So far in this series of posts looking at the performance of importing data from files stored in ADLSgen2 into Power BI I have looked at trying to tune refresh by changing various options in the Power Query engine or by changing the file format used. However there is one very important optimisation in the Analysis Services engine in Power BI that can make a significant difference to refresh performance: partitioning.
Using the same set of nine CSV files stored in ADLSgen2 storage described in the first post in this series I created a baseline dataset using the standard “From Folder” to load all the data into a single table in Power BI:
I published the dataset to a PPU workspace in the Power BI Service and I ran a Profiler trace while refreshing it. In line with my previous tests it took 64 seconds to do a full refresh. However, this time I did something extra: I ran a Profiler trace and captured the Job Graph data for the refresh command. This is something I have blogged about before, but recently my colleague Phil Seamark has created a great Power BI file for visualising this data much more easily – you can read about it here:
Power BI is able to read almost 125,000 rows per second but there isn’t any parallelism here – and that’s what partitioning a table can offer.
It isn’t currently possible to create partitions in a table using Power BI Desktop, so instead I created a new .pbix file with a single Power Query query that loaded the data from just one CSV file into a single table in the dataset. Every table in Power BI has a single partition; I then used Tabular Editor to duplicate the existing partition eight times and changed the M query bound to each partition to point to a different CSV file:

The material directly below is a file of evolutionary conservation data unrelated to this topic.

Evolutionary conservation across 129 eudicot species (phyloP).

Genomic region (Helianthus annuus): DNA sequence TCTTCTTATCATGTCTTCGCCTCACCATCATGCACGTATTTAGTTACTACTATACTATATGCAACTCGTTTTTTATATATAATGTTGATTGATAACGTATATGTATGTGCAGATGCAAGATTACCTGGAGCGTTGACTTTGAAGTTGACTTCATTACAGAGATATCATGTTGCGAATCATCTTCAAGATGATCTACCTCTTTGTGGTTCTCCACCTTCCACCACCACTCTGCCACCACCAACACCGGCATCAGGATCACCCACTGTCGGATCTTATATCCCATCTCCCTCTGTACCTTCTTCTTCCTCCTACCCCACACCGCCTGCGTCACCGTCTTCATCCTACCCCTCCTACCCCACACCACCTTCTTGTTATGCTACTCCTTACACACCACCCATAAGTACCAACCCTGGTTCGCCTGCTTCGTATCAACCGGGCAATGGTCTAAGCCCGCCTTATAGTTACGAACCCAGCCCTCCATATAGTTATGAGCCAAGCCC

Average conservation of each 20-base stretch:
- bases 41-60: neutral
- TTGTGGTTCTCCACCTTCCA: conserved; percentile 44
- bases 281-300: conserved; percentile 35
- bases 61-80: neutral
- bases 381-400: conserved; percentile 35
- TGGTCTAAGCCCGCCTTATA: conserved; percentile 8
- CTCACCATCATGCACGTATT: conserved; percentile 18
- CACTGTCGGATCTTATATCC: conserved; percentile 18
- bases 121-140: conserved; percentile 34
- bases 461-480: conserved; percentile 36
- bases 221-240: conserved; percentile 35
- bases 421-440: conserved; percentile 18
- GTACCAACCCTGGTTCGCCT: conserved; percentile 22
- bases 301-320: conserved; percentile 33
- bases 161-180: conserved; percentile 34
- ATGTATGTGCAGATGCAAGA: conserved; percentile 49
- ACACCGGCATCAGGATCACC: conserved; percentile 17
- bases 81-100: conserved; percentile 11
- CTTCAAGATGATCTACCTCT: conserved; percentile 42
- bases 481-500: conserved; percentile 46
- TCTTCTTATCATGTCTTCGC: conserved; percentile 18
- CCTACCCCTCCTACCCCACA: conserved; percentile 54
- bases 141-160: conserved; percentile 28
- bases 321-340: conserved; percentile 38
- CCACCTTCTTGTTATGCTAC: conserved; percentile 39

I then refreshed in in the Service while again running a Profiler trace. Here’s what Phil’s report showed for this refresh:
As you can see up to six partitions can be refreshed in parallel on a PPU capacity (the amount of parallelism varies depending on the size of the capacity) and this makes a big difference to refresh performance: this dataset refreshed in 40 seconds, 24 seconds faster than the version with a single partition. While the number of rows read per second for any single partition is lower than before overall the number of rows read per second was much higher at almost 200,000 rows per second.
Conclusion: partitioning tables in Power BI can lead to a significant improvement in refresh times when loading data from ADLSgen2 (and indeed any data source that can support a reasonable number of parallel queries).